Garda superintendents concerned about false allegations made against them

Association of Garda Superintendents to tell Minister for Justice that plans to increase force to 15,000 not enough

Government plans to increase the Garda force to 15,000 sworn members in the next 18 months are no longer enough to keep pace with policing demands in the Republic, superintendents believe. They were set to raise the matter on Wednesday with Minister for Justice Helen McEntee at their annual conference, in Naas, Co Kildare.

The Association of Garda Superintendents will also present research showing a sizeable number of its members reported being subjected to false anonymous allegations made against them, either through official complaints mechanisms or being subjected to defamatory claims made on social media. Almost half of the superintendents surveyed by the association reported being subjected to “false allegations that damaged their reputation” and a third said they were targeted by false allegations on social media.

The president of the association, Limerick-based Supt Seamus Nolan, is set to use his address to conference to echo the statement made last month by Garda Commissioner Drew Harris when he said the planned 15,000-strong Garda force will need to be expanded if current policing services are to be maintained.

Many Garda members have said while increased specialisation in the force — involving the creation of new or bigger units with specific expertise to investigate complex crimes — is welcome, it is drawing resources away from frontline policing on the streets. For example, Garda Divisional Protective Services Bureaus, which investigate sexual crimes and other offences with vulnerable victims, have been rolled out in Garda divisions across the Republic, which has been a significant pull on manpower.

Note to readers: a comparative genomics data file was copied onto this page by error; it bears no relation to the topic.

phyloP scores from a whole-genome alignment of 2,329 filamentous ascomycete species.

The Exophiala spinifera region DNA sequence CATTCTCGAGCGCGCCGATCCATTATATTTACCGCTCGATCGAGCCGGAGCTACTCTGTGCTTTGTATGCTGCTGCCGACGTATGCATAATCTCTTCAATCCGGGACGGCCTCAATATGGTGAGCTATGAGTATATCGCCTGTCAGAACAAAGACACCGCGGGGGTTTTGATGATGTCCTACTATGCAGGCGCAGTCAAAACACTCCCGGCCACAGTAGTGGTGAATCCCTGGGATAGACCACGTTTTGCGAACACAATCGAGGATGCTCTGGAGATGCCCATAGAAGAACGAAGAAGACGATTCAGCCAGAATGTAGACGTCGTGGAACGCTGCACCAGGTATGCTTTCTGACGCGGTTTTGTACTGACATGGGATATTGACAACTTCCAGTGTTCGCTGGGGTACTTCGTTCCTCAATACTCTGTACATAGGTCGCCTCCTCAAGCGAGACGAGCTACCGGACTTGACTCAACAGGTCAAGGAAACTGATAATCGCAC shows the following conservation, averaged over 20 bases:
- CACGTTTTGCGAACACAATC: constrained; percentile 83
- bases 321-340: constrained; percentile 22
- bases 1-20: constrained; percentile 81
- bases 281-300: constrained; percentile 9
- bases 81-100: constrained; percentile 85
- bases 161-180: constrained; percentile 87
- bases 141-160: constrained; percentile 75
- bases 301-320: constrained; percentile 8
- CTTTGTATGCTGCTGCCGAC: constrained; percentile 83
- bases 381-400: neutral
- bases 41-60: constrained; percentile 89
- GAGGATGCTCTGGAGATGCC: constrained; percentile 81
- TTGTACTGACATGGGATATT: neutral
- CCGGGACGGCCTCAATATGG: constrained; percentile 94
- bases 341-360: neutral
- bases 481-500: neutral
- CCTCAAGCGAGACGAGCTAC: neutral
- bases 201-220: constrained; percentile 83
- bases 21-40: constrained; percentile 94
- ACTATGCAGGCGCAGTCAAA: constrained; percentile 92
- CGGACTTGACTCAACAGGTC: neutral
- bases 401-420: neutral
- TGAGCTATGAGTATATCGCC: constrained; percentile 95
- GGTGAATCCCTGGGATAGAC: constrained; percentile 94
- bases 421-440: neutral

The association will set out its concerns to Ms McEntee just 24 hours after the recruitment of 1,000 new Garda members was announced in Budget 2023. The Government four years ago announced an accelerated recruitment campaign to increase the number of sworn Garda members to a record 15,000.

However, recruitment was paused for a prolonged period during the Covid-19 pandemic when the Garda College, Templemore, Co Tipperary was closed. It means the 1,000 recruits to be taken into the college next year, while a figure between 200 and 400 higher than some recent years, will only help to regain some of the ground lost during the pandemic, rather than deliver any additional increase in the force.

The superintendents also say their subsistence and travel allowances were reduced during the years of austerity and believe they should be reinstated in line with other members of the public service. They are set to tell Ms McEntee the spike in the cost of fuel and other items has brought added urgency to the need to address cuts put in place well over a decade ago.

The conference will also hear concerns that many members of the Garda are being forced to work in substandard conditions, often in buildings that are hundreds of years old. They are also concerned there is a lack of consistency in the criteria required for promotion, which is demoralising superintendents across the country.

Some superintendents who were successful in promotions competitions were placed on lists to be promoted, though these expired before the promotions occurred. When they applied again under the next promotions process the criteria had changed and they were sometimes not successful again.

Ms McEntee was due to address superintendents at the conference on Wednesday morning while Mr Harris was set to speak in the afternoon.

Conor Lally

Conor Lally

Conor Lally is Security and Crime Editor of The Irish Times